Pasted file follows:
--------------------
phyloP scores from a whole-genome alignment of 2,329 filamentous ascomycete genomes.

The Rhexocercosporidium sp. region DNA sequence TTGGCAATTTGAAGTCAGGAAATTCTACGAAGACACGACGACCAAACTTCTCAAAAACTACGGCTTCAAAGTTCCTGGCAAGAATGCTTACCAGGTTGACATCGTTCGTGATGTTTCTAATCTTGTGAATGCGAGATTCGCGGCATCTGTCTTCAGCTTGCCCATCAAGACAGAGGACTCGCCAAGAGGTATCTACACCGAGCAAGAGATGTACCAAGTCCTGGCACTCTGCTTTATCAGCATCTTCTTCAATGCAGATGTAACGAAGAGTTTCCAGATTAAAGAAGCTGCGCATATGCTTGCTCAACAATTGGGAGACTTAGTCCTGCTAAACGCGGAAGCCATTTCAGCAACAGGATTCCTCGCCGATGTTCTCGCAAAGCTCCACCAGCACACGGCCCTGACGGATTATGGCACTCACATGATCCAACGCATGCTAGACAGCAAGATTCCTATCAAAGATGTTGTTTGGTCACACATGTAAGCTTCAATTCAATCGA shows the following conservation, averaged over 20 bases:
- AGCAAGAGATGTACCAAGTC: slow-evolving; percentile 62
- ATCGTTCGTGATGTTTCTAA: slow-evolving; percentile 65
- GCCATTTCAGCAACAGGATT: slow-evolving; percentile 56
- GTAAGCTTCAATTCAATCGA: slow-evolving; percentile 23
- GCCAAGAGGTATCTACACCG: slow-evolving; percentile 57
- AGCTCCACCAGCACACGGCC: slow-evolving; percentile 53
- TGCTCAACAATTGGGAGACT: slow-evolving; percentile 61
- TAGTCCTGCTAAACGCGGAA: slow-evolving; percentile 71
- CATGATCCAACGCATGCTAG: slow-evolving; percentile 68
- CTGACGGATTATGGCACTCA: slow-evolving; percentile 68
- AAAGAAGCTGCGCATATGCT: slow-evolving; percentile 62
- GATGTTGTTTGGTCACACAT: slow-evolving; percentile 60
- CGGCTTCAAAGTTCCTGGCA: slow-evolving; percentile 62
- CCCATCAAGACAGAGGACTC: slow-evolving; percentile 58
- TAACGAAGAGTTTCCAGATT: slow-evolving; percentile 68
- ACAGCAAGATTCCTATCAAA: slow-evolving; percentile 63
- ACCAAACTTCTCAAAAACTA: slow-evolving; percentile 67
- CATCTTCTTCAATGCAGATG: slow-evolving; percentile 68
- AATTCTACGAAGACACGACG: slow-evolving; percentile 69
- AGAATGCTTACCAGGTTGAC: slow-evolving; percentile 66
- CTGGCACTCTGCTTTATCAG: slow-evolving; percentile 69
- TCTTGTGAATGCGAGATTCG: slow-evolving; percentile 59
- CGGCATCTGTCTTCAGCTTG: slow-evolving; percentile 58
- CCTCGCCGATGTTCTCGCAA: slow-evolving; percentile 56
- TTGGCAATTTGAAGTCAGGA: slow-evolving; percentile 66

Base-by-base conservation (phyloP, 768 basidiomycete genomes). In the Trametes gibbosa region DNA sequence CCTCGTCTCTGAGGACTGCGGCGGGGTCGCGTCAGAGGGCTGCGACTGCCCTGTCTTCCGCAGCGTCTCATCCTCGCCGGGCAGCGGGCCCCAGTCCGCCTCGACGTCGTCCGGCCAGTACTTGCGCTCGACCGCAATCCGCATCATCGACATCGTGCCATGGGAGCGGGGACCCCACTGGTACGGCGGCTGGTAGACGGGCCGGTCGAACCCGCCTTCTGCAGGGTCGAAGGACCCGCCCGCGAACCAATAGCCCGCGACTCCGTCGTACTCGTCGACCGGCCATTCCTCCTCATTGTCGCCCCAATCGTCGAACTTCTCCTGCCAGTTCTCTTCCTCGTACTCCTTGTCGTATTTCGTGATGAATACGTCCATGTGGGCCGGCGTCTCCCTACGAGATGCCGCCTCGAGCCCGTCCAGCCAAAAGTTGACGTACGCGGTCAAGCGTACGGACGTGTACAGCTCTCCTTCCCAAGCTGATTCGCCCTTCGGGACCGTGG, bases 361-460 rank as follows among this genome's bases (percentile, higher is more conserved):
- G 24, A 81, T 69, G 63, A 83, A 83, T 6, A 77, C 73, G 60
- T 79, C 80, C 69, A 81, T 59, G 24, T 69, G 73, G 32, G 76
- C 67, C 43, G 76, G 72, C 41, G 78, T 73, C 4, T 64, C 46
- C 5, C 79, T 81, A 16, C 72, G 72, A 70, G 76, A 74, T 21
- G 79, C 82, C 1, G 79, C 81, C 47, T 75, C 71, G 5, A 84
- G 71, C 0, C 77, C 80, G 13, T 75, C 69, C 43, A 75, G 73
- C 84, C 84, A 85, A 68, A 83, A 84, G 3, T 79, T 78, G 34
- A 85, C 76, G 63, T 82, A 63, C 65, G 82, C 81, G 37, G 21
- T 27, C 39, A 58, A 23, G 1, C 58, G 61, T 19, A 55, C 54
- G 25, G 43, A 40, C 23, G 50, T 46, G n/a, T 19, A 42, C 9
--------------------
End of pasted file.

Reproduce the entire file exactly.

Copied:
phyloP scores from a whole-genome alignment of 2,329 filamentous ascomycete genomes.

The Rhexocercosporidium sp. region DNA sequence TTGGCAATTTGAAGTCAGGAAATTCTACGAAGACACGACGACCAAACTTCTCAAAAACTACGGCTTCAAAGTTCCTGGCAAGAATGCTTACCAGGTTGACATCGTTCGTGATGTTTCTAATCTTGTGAATGCGAGATTCGCGGCATCTGTCTTCAGCTTGCCCATCAAGACAGAGGACTCGCCAAGAGGTATCTACACCGAGCAAGAGATGTACCAAGTCCTGGCACTCTGCTTTATCAGCATCTTCTTCAATGCAGATGTAACGAAGAGTTTCCAGATTAAAGAAGCTGCGCATATGCTTGCTCAACAATTGGGAGACTTAGTCCTGCTAAACGCGGAAGCCATTTCAGCAACAGGATTCCTCGCCGATGTTCTCGCAAAGCTCCACCAGCACACGGCCCTGACGGATTATGGCACTCACATGATCCAACGCATGCTAGACAGCAAGATTCCTATCAAAGATGTTGTTTGGTCACACATGTAAGCTTCAATTCAATCGA shows the following conservation, averaged over 20 bases:
- AGCAAGAGATGTACCAAGTC: slow-evolving; percentile 62
- ATCGTTCGTGATGTTTCTAA: slow-evolving; percentile 65
- GCCATTTCAGCAACAGGATT: slow-evolving; percentile 56
- GTAAGCTTCAATTCAATCGA: slow-evolving; percentile 23
- GCCAAGAGGTATCTACACCG: slow-evolving; percentile 57
- AGCTCCACCAGCACACGGCC: slow-evolving; percentile 53
- TGCTCAACAATTGGGAGACT: slow-evolving; percentile 61
- TAGTCCTGCTAAACGCGGAA: slow-evolving; percentile 71
- CATGATCCAACGCATGCTAG: slow-evolving; percentile 68
- CTGACGGATTATGGCACTCA: slow-evolving; percentile 68
- AAAGAAGCTGCGCATATGCT: slow-evolving; percentile 62
- GATGTTGTTTGGTCACACAT: slow-evolving; percentile 60
- CGGCTTCAAAGTTCCTGGCA: slow-evolving; percentile 62
- CCCATCAAGACAGAGGACTC: slow-evolving; percentile 58
- TAACGAAGAGTTTCCAGATT: slow-evolving; percentile 68
- ACAGCAAGATTCCTATCAAA: slow-evolving; percentile 63
- ACCAAACTTCTCAAAAACTA: slow-evolving; percentile 67
- CATCTTCTTCAATGCAGATG: slow-evolving; percentile 68
- AATTCTACGAAGACACGACG: slow-evolving; percentile 69
- AGAATGCTTACCAGGTTGAC: slow-evolving; percentile 66
- CTGGCACTCTGCTTTATCAG: slow-evolving; percentile 69
- TCTTGTGAATGCGAGATTCG: slow-evolving; percentile 59
- CGGCATCTGTCTTCAGCTTG: slow-evolving; percentile 58
- CCTCGCCGATGTTCTCGCAA: slow-evolving; percentile 56
- TTGGCAATTTGAAGTCAGGA: slow-evolving; percentile 66

Base-by-base conservation (phyloP, 768 basidiomycete genomes). In the Trametes gibbosa region DNA sequence CCTCGTCTCTGAGGACTGCGGCGGGGTCGCGTCAGAGGGCTGCGACTGCCCTGTCTTCCGCAGCGTCTCATCCTCGCCGGGCAGCGGGCCCCAGTCCGCCTCGACGTCGTCCGGCCAGTACTTGCGCTCGACCGCAATCCGCATCATCGACATCGTGCCATGGGAGCGGGGACCCCACTGGTACGGCGGCTGGTAGACGGGCCGGTCGAACCCGCCTTCTGCAGGGTCGAAGGACCCGCCCGCGAACCAATAGCCCGCGACTCCGTCGTACTCGTCGACCGGCCATTCCTCCTCATTGTCGCCCCAATCGTCGAACTTCTCCTGCCAGTTCTCTTCCTCGTACTCCTTGTCGTATTTCGTGATGAATACGTCCATGTGGGCCGGCGTCTCCCTACGAGATGCCGCCTCGAGCCCGTCCAGCCAAAAGTTGACGTACGCGGTCAAGCGTACGGACGTGTACAGCTCTCCTTCCCAAGCTGATTCGCCCTTCGGGACCGTGG, bases 361-460 rank as follows among this genome's bases (percentile, higher is more conserved):
- G 24, A 81, T 69, G 63, A 83, A 83, T 6, A 77, C 73, G 60
- T 79, C 80, C 69, A 81, T 59, G 24, T 69, G 73, G 32, G 76
- C 67, C 43, G 76, G 72, C 41, G 78, T 73, C 4, T 64, C 46
- C 5, C 79, T 81, A 16, C 72, G 72, A 70, G 76, A 74, T 21
- G 79, C 82, C 1, G 79, C 81, C 47, T 75, C 71, G 5, A 84
- G 71, C 0, C 77, C 80, G 13, T 75, C 69, C 43, A 75, G 73
- C 84, C 84, A 85, A 68, A 83, A 84, G 3, T 79, T 78, G 34
- A 85, C 76, G 63, T 82, A 63, C 65, G 82, C 81, G 37, G 21
- T 27, C 39, A 58, A 23, G 1, C 58, G 61, T 19, A 55, C 54
- G 25, G 43, A 40, C 23, G 50, T 46, G n/a, T 19, A 42, C 9